Role of natural killer cells in the pathogenesis and progression of multiple sclerosis

Barbara Morandi, Placido Bramanti, Irene Bonaccorsi, Erika Montalto, Daniela Oliveri, Gaetana Pezzino, Michele Navarra, Guido Ferlazzo

Research output: Contribution to journalArticlepeer-review


Natural killer (NK) cells are a subset of lymphocytes which have long been alleged to play an immunoregulatory role in the prevention of autoimmune diseases. Here, we briefly review NK cell features and the major findings from studies on NK cells in human and animals susceptible to multiple sclerosis (MS). Although most studies in human seem to suggest an association between disease and deficiencies in NK cells, it is also clear that NK cells can be both protective and pathogenic in MS models. These contrasting observations could result from differences in experimental procedures as well as from differences in NK cell subset targeted. Whatever the case, the functional features of these cells and their potential role in regulation of autoimmunity suggest that NK cell-based therapies might be an interesting approach for the treatment of multiple sclerosis.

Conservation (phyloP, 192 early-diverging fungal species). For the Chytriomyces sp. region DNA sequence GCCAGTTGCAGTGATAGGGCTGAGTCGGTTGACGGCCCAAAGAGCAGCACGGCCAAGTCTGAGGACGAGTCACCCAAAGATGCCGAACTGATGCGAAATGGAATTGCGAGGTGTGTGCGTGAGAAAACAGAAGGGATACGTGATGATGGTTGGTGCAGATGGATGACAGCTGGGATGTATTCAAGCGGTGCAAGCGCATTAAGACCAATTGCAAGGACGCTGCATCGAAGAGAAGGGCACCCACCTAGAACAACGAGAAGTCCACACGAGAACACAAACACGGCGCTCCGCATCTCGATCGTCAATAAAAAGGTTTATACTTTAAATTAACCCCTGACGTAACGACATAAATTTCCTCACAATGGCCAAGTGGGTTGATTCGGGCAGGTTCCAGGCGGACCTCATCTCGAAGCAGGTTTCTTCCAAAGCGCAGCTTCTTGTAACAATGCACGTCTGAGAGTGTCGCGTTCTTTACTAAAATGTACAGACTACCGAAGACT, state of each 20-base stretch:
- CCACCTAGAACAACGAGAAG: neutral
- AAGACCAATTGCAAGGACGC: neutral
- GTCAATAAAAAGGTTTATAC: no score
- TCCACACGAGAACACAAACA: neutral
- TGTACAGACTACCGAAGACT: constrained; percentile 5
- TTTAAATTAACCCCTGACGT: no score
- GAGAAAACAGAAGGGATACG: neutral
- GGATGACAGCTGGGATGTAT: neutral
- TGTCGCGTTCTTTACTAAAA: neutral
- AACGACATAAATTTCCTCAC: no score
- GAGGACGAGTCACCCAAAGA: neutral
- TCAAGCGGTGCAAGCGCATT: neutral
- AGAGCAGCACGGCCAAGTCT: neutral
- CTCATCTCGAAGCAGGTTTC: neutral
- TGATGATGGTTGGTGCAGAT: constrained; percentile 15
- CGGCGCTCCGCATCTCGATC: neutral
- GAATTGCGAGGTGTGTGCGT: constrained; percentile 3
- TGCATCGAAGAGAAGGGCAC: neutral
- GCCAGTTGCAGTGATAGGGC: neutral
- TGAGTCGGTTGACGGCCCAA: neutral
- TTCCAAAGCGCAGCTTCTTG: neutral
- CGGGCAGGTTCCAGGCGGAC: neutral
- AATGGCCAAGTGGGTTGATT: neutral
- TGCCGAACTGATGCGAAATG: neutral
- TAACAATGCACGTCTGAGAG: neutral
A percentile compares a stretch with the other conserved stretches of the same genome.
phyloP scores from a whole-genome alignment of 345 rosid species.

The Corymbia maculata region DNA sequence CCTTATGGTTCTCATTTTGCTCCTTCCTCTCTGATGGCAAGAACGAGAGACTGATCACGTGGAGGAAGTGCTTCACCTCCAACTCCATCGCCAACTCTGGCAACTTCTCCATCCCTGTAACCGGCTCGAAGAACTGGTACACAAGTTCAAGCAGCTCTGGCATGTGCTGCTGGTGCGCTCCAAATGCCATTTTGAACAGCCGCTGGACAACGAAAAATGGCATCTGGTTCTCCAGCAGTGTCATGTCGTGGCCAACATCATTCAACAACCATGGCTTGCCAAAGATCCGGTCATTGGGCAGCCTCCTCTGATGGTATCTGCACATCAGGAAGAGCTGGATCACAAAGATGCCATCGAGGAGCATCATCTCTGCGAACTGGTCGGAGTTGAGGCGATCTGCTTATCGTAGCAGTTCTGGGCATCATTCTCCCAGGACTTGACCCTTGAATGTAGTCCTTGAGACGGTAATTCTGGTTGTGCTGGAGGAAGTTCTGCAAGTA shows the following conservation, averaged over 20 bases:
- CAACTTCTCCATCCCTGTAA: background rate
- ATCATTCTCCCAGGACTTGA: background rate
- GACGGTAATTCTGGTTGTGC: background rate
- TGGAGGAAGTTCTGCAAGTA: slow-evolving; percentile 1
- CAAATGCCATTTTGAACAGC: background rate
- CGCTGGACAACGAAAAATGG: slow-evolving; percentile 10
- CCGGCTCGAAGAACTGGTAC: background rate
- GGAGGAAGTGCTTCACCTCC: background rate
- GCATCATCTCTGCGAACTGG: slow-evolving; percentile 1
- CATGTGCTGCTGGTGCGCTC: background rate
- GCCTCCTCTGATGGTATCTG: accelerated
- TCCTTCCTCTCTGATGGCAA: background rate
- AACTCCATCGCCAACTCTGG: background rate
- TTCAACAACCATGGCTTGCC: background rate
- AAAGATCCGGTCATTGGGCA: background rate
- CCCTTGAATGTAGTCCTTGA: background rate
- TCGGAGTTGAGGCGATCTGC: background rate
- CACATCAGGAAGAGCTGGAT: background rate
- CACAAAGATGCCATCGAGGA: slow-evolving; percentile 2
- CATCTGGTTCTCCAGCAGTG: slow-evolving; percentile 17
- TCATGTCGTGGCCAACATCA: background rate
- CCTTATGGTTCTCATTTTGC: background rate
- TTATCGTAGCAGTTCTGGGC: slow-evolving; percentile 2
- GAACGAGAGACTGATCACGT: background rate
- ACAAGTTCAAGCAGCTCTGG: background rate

Original languageEnglish
Pages (from-to)1-5
Number of pages5
JournalPharmacological Research
Issue number1
Publication statusPublished - Jan 2008


  • Autoimmunity
  • Multiple sclerosis
  • Natural killer cells

ASJC Scopus subject areas

  • Pharmacology


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